drive electricity demand up

Cold Wave Expected to Drive Electricity Demand Up

As a winter cold front sweeps across the country, energy providers prepare for large increases in demand.

In Texas, the Electric Reliability Council predicts record power usage and issued a weather watch for Jan. 15-17. ERCOT believes power usage will reach 79 gigawatts, breaking the record of 65 gigawatts.

Even though demand is expected to reach record proportion, ERCOT believes there will be ample supply. Natural gas, the leading source of electricity generation in Texas and the U.S. is being produced at a record pace along with wind and solar. Nuclear and coal will also be utilized. Natural gas provides 43% of the energy to generate electricity nationwide followed by nuclear at 18%, coal 16%, wind 10%, hydro 8% and solar 4%, according to EIA data through October.

The future looks bright, too. Natural gas demand and production in the U.S. are expected to set new records in 2024 and 2025, according to recent forecasts by the Natural Gas Supply Association (NGSA) and the Energy Information Administration (EIA).

NGSA forecasts overall demand growth to average 121.4 billion cubic feet per day (bcf/d), which is about a 3% increase over 2023. Even though natural gas exports – primarily driven by liquefied natural gas (LNG) and pipeline deliveries to Mexico – will establish the largest gains, residential and commercial usage is expected to increase, too.

Natural gas will continue to be the leading source of electricity generation in the U.S. and EIA forecast no change in 2024 and 2025, but solar is expected to experience the biggest gains this year, EIA stated.

“We expect solar power to be the leading source of growth in electricity generation in both 2024 and 2025 as 36 gigawatts (GW) and 43 GW of new solar capacity come on line, respectively,” EIA stated in its Short-Term Energy Forecast released on Jan. 9. “The new capacity will boost the solar share of total generation to 6% in 2024 and 7% in 2025, up from 4% in 2023.” We expect that electricity generation from natural gas will be unchanged in 2024 and 2025 compared with 2023.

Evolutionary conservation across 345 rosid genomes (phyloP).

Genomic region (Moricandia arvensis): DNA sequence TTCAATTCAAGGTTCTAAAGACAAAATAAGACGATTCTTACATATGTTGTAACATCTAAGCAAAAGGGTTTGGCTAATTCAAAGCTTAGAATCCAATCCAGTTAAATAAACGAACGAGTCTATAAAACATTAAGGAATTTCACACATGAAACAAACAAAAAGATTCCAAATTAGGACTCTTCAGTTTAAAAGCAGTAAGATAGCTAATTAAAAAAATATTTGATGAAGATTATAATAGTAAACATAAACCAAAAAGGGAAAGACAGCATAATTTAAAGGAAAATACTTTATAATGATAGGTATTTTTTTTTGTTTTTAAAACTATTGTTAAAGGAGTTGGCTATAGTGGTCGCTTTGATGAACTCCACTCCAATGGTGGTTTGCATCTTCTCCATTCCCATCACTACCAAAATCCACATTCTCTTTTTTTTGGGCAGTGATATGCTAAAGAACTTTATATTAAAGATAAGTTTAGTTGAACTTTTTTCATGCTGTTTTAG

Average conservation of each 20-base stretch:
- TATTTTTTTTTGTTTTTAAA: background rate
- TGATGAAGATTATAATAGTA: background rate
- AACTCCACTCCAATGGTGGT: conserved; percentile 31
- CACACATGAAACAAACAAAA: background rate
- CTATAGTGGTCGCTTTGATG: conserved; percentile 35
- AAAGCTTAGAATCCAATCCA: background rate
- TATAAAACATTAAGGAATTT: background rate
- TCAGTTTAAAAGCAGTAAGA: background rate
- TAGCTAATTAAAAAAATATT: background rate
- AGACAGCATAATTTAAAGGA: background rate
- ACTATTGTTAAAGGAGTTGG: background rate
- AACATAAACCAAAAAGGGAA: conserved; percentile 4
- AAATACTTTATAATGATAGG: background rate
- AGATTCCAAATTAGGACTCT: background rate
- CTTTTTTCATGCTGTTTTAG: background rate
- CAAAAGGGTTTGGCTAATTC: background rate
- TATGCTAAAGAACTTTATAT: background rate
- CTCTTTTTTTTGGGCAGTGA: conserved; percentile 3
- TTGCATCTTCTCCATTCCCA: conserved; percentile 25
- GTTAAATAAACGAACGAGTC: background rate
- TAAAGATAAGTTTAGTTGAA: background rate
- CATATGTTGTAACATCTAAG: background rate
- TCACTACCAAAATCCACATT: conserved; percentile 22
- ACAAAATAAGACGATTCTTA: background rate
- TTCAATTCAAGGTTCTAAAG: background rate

EIA projects a 1% to 2% increase in production or about 1.5 billion cubic feet per day (Bcf/d) in 2024 and 1.3 Bcf/d in 2025, down from growth of 4.0 Bcf/d in 2023. “The slowing growth reflects a drop in natural gas production associated with oil drilling in the Permian Basin. U.S. dry natural gas production of 105 Bcf/d in 2024 and 106 Bcf/d in 2025 would both be records,” EIA said.

“We expect the spot price of natural gas to average $2.70 per million British thermal units (MMBtu) in 2024 and rise to an average of about $3.00/MMBtu in 2025, up from an average of $2.54/MMBtu in 2023,” EIA said. “Prices increase because of slowing growth in natural gas production and increasing U.S. liquefied natural gas exports, particularly in 2025 following the addition of new export capacity in late 2024. However, we expect upward price pressures will be limited by relatively flat consumption of natural gas in the electric power sector and persistently high inventories.”

Alex Mills is the former President of the Texas Alliance of Energy Producers

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Alex Mills is the former President of the Texas Alliance of Energy Producers. The Alliance is the largest state oil and gas associations in the nation with more than 3,000 members in 305 cities and 28 states.


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